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A dream come true

Middleton inks with the Angels


by: JAIME VALDEZ - Milwaukies Keynan Middleton has a 95 MPH fastball, plus a breaking ball he can throw for strikes.Professional baseball scouts who have seen Keynan Middleton pitch believe the 2012 Milwaukie High School graduate has the tools to make it in professional baseball.

Middleton was drafted by the Los Angeles Angels of Anaheim, California, in the third round of the recent Major League Baseball First-Year Player Draft.

He signed a contract with the Angels last Thursday, and he left town Sunday headed for Orem, Utah, where he’ll play for the Orem Owlz, an Angels Minor League farm team.

Middleton was to begin practices with the Owlz on Monday (June 17), and the Owlz had their first summer league game, with Idaho Falls, scheduled for this Thursday.

Middleton was the Angels’ second pick in the draft, and the 95th pick overall. The assigned signing bonus for a 95th selection is $541,000.

“I was really shocked [when I was drafted 95th],” said Middleton. “My adviser was telling me I might get drafted as high as the fourth round, but I didn’t know what to expect. When I learned I was a third-round pick by the Anaheim Angels, I was speechless....

“It’s a dream come true. This is what I’ve been working for since I first started playing baseball at age 4. It’s really pretty amazing....

“You have people telling you your whole life it’s never going to happen. It’s a one in a million, or one in however many chance. But I definitely felt my whole life that I could make it happen....”

Middleton, who played basketball and baseball at Lane Community College during the past school year, was the first player drafted from the state of Oregon in this year’s draft. He was drafted ahead of three Oregon State University standouts — pitchers Ben Wetzler (fifth round, 151st overall to the Philadelphia) and Matt Boyd (sixth round, to Toronto), and shortstop Tyler Smith (eighth round, to Seattle).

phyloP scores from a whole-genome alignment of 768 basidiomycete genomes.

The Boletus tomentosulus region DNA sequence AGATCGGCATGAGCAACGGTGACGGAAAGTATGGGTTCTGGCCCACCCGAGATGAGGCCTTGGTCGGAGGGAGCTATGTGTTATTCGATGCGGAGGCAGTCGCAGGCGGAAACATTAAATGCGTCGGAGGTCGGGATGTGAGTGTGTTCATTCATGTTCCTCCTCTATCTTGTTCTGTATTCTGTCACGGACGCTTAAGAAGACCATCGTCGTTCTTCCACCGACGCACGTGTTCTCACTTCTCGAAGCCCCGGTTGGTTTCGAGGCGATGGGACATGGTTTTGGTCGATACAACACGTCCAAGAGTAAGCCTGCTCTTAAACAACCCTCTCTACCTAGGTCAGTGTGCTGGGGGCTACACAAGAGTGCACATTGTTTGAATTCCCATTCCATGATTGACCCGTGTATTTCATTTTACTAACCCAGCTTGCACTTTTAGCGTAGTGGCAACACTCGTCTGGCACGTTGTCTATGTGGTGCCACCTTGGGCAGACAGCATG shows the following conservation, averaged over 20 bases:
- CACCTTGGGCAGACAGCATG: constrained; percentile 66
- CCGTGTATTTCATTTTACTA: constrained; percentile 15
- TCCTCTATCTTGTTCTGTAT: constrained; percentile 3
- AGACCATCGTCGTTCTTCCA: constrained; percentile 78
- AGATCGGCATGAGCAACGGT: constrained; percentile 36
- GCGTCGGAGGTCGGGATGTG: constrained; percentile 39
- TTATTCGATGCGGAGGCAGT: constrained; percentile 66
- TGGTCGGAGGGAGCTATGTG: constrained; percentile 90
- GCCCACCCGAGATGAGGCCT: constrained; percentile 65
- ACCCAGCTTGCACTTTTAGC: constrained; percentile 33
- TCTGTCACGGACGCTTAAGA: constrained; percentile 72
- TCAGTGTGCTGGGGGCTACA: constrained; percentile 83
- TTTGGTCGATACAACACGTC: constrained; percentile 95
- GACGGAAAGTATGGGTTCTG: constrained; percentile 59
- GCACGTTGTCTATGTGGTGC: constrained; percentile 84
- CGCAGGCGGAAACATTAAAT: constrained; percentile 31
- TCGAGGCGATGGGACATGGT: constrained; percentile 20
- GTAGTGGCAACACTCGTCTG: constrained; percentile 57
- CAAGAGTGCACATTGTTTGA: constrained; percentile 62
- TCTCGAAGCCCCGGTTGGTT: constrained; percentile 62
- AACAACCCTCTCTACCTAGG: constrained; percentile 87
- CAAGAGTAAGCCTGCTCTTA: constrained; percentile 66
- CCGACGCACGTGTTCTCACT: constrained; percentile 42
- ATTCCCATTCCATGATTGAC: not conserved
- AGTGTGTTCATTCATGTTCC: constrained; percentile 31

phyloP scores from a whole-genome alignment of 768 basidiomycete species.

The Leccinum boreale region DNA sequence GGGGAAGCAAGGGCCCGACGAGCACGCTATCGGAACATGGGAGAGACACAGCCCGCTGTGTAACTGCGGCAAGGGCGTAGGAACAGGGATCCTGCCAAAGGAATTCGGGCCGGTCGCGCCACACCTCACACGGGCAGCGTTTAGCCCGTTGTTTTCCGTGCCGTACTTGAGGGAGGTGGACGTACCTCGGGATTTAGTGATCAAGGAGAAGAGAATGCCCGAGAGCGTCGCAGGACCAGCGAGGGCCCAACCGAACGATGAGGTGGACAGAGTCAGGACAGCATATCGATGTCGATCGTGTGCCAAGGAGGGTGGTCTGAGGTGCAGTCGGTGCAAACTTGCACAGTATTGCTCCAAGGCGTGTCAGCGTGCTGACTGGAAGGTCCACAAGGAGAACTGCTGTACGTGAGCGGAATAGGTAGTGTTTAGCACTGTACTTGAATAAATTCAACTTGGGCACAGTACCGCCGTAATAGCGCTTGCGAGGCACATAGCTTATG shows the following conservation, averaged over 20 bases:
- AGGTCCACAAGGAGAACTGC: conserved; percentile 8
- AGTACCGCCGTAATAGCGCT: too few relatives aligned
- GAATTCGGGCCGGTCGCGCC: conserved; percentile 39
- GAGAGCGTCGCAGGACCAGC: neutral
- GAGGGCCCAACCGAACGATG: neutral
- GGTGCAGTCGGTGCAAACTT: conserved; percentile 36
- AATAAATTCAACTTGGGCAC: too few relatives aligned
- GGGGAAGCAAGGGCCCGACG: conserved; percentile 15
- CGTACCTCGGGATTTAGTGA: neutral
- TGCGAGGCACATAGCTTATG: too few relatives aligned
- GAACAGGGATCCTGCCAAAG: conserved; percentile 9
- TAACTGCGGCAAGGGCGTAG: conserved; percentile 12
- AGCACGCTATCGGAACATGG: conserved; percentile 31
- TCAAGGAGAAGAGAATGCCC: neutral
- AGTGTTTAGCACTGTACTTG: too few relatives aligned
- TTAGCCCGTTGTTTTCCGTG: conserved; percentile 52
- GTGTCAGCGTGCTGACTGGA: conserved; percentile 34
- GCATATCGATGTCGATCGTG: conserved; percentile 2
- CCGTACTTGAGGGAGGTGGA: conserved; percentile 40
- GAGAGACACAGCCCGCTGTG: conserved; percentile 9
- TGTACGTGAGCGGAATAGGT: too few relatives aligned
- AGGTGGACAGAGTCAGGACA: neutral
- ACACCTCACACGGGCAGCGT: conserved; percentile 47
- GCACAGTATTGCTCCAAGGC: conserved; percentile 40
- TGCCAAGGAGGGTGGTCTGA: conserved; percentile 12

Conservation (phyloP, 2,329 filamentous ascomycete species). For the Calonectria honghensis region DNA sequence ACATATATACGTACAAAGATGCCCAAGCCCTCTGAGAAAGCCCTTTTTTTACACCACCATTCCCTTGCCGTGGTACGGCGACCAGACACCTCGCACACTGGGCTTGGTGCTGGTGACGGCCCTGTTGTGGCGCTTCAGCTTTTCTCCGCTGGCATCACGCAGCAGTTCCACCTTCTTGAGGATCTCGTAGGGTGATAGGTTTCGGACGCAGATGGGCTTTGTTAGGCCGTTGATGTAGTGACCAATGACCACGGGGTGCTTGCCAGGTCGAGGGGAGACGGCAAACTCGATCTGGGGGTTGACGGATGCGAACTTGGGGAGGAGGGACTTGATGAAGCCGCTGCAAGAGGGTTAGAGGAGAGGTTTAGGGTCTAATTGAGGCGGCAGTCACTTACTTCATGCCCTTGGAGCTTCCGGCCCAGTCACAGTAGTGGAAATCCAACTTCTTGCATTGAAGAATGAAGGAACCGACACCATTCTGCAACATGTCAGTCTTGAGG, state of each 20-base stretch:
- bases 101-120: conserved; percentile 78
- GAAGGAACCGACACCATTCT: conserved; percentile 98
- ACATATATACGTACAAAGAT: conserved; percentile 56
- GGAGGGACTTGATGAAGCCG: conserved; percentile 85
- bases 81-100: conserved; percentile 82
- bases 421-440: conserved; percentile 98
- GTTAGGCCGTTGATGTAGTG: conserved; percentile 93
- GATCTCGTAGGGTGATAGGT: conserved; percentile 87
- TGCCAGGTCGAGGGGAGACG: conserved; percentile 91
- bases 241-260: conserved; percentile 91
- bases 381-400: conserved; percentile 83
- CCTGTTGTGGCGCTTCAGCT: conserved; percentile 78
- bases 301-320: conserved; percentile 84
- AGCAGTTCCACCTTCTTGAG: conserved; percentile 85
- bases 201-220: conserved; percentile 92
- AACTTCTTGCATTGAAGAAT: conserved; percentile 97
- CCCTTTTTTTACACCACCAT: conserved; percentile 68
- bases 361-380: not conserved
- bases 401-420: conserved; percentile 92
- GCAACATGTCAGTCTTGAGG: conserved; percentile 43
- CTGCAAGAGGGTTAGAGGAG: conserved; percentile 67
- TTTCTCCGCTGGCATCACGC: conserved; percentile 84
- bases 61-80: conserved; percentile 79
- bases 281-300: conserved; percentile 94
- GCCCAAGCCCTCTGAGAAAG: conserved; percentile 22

“I can’t say I wasn’t surprised he was picked that high,” said Dan Lee, who coached Middleton at Milwaukie High School. “But I wasn’t at all surprised that he was picked ahead of kids like [Oregon State University freshman starter] Andrew Moore and Ben Wetzler. “I saw Andrew Moore and Ben Wetzler pitch in high school, and Keynan is every bit as good as they are.”

Wetzler, a junior at OSU, sported an 8-1 season record and a 1.98 ERA in games played through the day he was drafted by the Phillies. He has until July 12 to decide whether he’ll sign his professional contract.

It’s the second selection of his career for Wetzler, a 2010 graduate of Clackamas High School who was selected by Cleveland in the 15th round of the 2010 MLB Draft, but elected to attend Oregon State.

The Cavaliers rallied around Wetzler’s pitching arm to win a state high school title in 2010, and he also played on the Cavalier team that won a state championship in 2008.

Lee says he believes Middleton is the first Milwaukie High graduate to be drafted by Major League Baseball in at least the past two decades.